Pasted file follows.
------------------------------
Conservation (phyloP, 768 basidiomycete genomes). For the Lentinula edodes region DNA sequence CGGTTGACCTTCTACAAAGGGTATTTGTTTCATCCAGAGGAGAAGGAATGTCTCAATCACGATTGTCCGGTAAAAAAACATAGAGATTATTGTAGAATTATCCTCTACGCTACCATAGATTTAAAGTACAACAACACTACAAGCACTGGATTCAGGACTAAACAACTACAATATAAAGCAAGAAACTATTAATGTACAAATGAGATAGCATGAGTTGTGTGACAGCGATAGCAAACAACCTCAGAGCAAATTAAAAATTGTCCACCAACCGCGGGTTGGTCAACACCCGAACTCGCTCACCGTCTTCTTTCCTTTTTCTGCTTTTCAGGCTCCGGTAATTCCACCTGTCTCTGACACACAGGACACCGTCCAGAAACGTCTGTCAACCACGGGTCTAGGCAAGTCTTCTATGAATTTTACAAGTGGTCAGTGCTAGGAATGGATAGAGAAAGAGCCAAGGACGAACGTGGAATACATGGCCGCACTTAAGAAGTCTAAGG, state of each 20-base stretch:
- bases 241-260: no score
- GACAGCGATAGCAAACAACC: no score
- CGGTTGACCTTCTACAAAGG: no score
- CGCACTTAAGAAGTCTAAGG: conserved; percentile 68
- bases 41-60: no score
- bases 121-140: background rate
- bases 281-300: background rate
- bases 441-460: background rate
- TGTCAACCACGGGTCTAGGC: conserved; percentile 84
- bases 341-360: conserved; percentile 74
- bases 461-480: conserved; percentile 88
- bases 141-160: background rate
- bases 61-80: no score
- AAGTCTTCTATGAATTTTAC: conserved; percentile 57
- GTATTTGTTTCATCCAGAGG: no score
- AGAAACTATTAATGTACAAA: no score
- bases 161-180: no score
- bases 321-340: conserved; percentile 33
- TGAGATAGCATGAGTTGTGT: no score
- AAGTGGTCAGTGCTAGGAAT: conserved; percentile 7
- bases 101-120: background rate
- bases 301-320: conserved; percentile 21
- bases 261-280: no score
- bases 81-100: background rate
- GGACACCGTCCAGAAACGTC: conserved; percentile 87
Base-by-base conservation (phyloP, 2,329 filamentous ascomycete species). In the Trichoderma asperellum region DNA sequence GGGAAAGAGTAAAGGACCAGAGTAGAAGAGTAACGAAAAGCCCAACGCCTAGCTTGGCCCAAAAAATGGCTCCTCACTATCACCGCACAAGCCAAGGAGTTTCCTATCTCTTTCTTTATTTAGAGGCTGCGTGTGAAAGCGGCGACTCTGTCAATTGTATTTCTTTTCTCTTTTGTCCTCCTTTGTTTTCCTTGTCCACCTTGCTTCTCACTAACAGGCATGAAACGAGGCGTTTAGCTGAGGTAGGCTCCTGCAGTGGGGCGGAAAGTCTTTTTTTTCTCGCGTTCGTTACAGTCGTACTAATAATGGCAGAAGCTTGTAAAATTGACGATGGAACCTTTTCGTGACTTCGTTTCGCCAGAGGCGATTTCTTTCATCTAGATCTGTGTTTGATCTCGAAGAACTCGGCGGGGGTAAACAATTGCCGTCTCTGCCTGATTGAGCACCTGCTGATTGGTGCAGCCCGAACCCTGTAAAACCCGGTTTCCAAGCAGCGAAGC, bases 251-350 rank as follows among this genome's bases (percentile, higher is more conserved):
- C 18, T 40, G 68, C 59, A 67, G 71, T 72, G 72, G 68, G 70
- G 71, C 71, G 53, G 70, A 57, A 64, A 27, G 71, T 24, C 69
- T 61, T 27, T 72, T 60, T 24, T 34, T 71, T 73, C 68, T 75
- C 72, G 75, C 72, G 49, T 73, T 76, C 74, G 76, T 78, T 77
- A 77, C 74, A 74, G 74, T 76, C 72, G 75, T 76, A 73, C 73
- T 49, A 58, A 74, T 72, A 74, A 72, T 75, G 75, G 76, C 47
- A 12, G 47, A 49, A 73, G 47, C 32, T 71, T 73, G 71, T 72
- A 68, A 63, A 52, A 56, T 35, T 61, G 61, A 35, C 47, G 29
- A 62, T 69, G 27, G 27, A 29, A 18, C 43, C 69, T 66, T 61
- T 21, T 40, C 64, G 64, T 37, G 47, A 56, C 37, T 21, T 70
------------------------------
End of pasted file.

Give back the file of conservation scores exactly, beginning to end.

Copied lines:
Conservation (phyloP, 768 basidiomycete genomes). For the Lentinula edodes region DNA sequence CGGTTGACCTTCTACAAAGGGTATTTGTTTCATCCAGAGGAGAAGGAATGTCTCAATCACGATTGTCCGGTAAAAAAACATAGAGATTATTGTAGAATTATCCTCTACGCTACCATAGATTTAAAGTACAACAACACTACAAGCACTGGATTCAGGACTAAACAACTACAATATAAAGCAAGAAACTATTAATGTACAAATGAGATAGCATGAGTTGTGTGACAGCGATAGCAAACAACCTCAGAGCAAATTAAAAATTGTCCACCAACCGCGGGTTGGTCAACACCCGAACTCGCTCACCGTCTTCTTTCCTTTTTCTGCTTTTCAGGCTCCGGTAATTCCACCTGTCTCTGACACACAGGACACCGTCCAGAAACGTCTGTCAACCACGGGTCTAGGCAAGTCTTCTATGAATTTTACAAGTGGTCAGTGCTAGGAATGGATAGAGAAAGAGCCAAGGACGAACGTGGAATACATGGCCGCACTTAAGAAGTCTAAGG, state of each 20-base stretch:
- bases 241-260: no score
- GACAGCGATAGCAAACAACC: no score
- CGGTTGACCTTCTACAAAGG: no score
- CGCACTTAAGAAGTCTAAGG: conserved; percentile 68
- bases 41-60: no score
- bases 121-140: background rate
- bases 281-300: background rate
- bases 441-460: background rate
- TGTCAACCACGGGTCTAGGC: conserved; percentile 84
- bases 341-360: conserved; percentile 74
- bases 461-480: conserved; percentile 88
- bases 141-160: background rate
- bases 61-80: no score
- AAGTCTTCTATGAATTTTAC: conserved; percentile 57
- GTATTTGTTTCATCCAGAGG: no score
- AGAAACTATTAATGTACAAA: no score
- bases 161-180: no score
- bases 321-340: conserved; percentile 33
- TGAGATAGCATGAGTTGTGT: no score
- AAGTGGTCAGTGCTAGGAAT: conserved; percentile 7
- bases 101-120: background rate
- bases 301-320: conserved; percentile 21
- bases 261-280: no score
- bases 81-100: background rate
- GGACACCGTCCAGAAACGTC: conserved; percentile 87
Base-by-base conservation (phyloP, 2,329 filamentous ascomycete species). In the Trichoderma asperellum region DNA sequence GGGAAAGAGTAAAGGACCAGAGTAGAAGAGTAACGAAAAGCCCAACGCCTAGCTTGGCCCAAAAAATGGCTCCTCACTATCACCGCACAAGCCAAGGAGTTTCCTATCTCTTTCTTTATTTAGAGGCTGCGTGTGAAAGCGGCGACTCTGTCAATTGTATTTCTTTTCTCTTTTGTCCTCCTTTGTTTTCCTTGTCCACCTTGCTTCTCACTAACAGGCATGAAACGAGGCGTTTAGCTGAGGTAGGCTCCTGCAGTGGGGCGGAAAGTCTTTTTTTTCTCGCGTTCGTTACAGTCGTACTAATAATGGCAGAAGCTTGTAAAATTGACGATGGAACCTTTTCGTGACTTCGTTTCGCCAGAGGCGATTTCTTTCATCTAGATCTGTGTTTGATCTCGAAGAACTCGGCGGGGGTAAACAATTGCCGTCTCTGCCTGATTGAGCACCTGCTGATTGGTGCAGCCCGAACCCTGTAAAACCCGGTTTCCAAGCAGCGAAGC, bases 251-350 rank as follows among this genome's bases (percentile, higher is more conserved):
- C 18, T 40, G 68, C 59, A 67, G 71, T 72, G 72, G 68, G 70
- G 71, C 71, G 53, G 70, A 57, A 64, A 27, G 71, T 24, C 69
- T 61, T 27, T 72, T 60, T 24, T 34, T 71, T 73, C 68, T 75
- C 72, G 75, C 72, G 49, T 73, T 76, C 74, G 76, T 78, T 77
- A 77, C 74, A 74, G 74, T 76, C 72, G 75, T 76, A 73, C 73
- T 49, A 58, A 74, T 72, A 74, A 72, T 75, G 75, G 76, C 47
- A 12, G 47, A 49, A 73, G 47, C 32, T 71, T 73, G 71, T 72
- A 68, A 63, A 52, A 56, T 35, T 61, G 61, A 35, C 47, G 29
- A 62, T 69, G 27, G 27, A 29, A 18, C 43, C 69, T 66, T 61
- T 21, T 40, C 64, G 64, T 37, G 47, A 56, C 37, T 21, T 70